Home | Clinical Focus | Laughter not the best medicine for bladder leakage

Laughter not the best medicine for bladder leakage

Australian women are willing to tell others about their bladder leakage but the majority simply laugh off the health issue, a new survey has found.

The Continence Foundation of Australia survey of 1000 women aged 30-years-and-older found that while women with bladder leakage bring up the condition in discussions with girlfriends, almost three-in-four laughed off the issue and 8-in-10 failed to seek help for the problem.

Of particular concern for the foundation was the finding that 85 per cent of women who laughed off bladder leakage mistakenly attributed the condition to ageing or having children.

Academic nurse consultant Dr Joan Ostaszkiewicz, honorary research fellow with the National Ageing Research Institute, said the Foundation wants people to know that incontinence, whilst common, is not normal and should be treated, just like any other health condition.

“One of the barriers to treatment is a general lack of health literacy about incontinence, even among healthcare professionals and care workers,” Ostaszkiewicz said. “Education programs that prepare the healthcare and care workforce don’t usually include information about therapies to promote continence, or equip students with the knowledge and skills they need in order to conduct a comprehensive assessment. This is a long-standing issue that needs to be tackled at multiple levels.”

Ostaszkiewicz said low literacy about incontinence deters efforts toward prevention and results in missed opportunities for therapeutic consultation. She added it also deters people from seeking help and that’s why many people with incontinence are willing to share the information with friends but not seek help from a healthcare professional.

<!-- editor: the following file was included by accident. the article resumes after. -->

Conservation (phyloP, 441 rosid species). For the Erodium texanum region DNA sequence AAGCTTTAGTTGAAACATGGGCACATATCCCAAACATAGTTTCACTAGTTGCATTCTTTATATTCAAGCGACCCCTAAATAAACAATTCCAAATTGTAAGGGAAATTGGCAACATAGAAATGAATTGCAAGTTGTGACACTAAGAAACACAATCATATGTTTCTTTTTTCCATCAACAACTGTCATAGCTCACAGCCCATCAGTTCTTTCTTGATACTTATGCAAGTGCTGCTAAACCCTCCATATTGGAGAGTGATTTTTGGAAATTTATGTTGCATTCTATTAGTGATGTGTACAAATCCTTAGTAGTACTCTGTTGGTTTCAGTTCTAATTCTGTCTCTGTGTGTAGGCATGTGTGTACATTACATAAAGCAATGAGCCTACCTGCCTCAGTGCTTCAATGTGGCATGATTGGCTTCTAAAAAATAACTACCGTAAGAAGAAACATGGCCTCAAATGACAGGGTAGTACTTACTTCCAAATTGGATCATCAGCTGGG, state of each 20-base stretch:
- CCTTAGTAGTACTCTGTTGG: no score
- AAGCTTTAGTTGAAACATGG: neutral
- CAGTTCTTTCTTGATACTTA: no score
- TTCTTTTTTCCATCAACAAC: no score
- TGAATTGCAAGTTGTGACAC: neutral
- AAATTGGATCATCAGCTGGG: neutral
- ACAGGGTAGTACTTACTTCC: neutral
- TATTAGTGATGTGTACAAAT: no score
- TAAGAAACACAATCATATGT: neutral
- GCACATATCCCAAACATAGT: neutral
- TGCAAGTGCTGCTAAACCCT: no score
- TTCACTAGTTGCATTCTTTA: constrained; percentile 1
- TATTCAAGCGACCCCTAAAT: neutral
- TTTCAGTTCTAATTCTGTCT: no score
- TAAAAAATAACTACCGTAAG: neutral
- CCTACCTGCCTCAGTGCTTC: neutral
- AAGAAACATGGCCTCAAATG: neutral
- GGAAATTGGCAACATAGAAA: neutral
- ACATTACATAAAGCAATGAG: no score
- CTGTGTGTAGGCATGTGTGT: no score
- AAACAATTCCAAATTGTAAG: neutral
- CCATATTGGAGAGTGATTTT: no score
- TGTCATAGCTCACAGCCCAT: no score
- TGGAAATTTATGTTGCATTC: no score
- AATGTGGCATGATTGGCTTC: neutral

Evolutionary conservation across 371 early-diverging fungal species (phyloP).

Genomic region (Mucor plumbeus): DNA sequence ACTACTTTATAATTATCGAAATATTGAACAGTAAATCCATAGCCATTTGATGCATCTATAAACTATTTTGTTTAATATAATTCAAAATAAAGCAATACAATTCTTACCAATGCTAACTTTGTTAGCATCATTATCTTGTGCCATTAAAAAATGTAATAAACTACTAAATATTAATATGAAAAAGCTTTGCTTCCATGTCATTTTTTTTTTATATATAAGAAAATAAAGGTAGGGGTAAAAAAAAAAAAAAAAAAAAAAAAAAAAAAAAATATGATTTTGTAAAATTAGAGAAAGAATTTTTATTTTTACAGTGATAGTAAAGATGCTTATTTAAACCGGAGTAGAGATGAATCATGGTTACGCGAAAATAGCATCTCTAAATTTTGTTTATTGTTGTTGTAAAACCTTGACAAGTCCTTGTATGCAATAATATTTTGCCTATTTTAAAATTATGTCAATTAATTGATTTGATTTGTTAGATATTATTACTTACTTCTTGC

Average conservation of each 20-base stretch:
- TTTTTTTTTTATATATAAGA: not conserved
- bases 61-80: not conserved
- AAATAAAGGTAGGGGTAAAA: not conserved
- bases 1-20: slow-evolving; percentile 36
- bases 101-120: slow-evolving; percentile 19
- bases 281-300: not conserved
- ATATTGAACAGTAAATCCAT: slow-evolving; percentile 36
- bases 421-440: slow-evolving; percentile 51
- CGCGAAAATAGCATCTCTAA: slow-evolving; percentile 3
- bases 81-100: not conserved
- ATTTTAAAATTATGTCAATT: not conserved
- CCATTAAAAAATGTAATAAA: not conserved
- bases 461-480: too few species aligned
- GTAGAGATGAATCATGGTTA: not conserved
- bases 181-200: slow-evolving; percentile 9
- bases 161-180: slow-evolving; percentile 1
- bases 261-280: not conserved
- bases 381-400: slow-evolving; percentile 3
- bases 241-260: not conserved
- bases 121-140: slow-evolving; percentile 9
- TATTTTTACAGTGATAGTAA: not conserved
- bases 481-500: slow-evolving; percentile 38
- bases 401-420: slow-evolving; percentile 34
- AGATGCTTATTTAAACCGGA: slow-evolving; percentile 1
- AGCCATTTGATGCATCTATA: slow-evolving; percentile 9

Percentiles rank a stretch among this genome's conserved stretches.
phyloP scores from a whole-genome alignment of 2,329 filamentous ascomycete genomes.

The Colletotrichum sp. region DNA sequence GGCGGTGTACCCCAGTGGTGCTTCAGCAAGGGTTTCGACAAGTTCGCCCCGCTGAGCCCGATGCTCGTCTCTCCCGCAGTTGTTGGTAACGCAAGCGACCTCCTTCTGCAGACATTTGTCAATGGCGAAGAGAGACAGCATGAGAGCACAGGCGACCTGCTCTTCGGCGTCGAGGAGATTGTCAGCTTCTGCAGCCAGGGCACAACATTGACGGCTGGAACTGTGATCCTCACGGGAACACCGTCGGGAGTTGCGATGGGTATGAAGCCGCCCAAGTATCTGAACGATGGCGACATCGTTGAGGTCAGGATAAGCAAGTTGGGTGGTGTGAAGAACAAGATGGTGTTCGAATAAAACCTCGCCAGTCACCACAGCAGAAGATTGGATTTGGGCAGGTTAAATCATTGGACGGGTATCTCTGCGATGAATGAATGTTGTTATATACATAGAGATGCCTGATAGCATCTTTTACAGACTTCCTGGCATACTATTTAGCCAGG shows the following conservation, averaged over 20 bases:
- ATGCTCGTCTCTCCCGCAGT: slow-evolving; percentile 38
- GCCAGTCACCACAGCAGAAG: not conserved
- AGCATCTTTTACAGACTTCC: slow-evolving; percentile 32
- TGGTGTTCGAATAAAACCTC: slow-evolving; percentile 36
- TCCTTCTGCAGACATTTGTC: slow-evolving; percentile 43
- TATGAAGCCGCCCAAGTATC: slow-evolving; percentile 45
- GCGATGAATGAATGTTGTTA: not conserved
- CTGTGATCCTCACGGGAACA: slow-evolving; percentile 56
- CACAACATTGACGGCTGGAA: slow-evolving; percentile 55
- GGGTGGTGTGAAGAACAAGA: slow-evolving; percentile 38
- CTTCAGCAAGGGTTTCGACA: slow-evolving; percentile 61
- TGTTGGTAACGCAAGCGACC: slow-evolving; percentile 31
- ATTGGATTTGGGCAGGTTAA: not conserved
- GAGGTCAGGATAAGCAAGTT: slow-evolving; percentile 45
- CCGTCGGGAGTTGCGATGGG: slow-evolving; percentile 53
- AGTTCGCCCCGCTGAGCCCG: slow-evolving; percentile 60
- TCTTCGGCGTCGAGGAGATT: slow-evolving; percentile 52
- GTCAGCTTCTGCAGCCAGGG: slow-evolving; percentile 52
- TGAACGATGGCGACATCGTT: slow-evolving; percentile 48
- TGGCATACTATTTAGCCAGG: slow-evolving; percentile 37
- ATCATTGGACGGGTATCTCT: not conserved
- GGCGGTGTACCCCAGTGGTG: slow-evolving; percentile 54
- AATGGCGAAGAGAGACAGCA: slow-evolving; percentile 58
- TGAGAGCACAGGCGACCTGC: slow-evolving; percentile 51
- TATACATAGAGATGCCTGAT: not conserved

Continence Foundation of Australia chief executive Rowan Cockerell said the good news for people with bladder leakage is that treatment usually involves simple lifestyle changes and pelvic floor muscle exercises, which everyone should be doing anyway to prevent incontinence.

The Foundation’s survey found that while 77 per cent of women with bladder leakage knew pelvic floor muscle exercises could prevent or improve incontinence, just 2 per cent performed them the recommended three times a day. Just under half did not seek treatment for bladder leakage because they didn’t consider it a serious enough health issue.

“Prevention is always better than a cure, but early treatment is really key to fixing the problem,” Cockerell said. “People who ignore the issue are often unaware of the impact incontinence has on their lifestyle, whether it be avoiding exercise or limiting social engagements for fear of an embarrassing accident.

“Women shouldn’t have to fear winter coughs and spring sneezes when treatment is readily available and has proven to be so successful. Incontinence isn’t something you have to put up with for the rest of your life.”

For more information, contact the National Continence Helpline on 1800 33 00 66 or click here.

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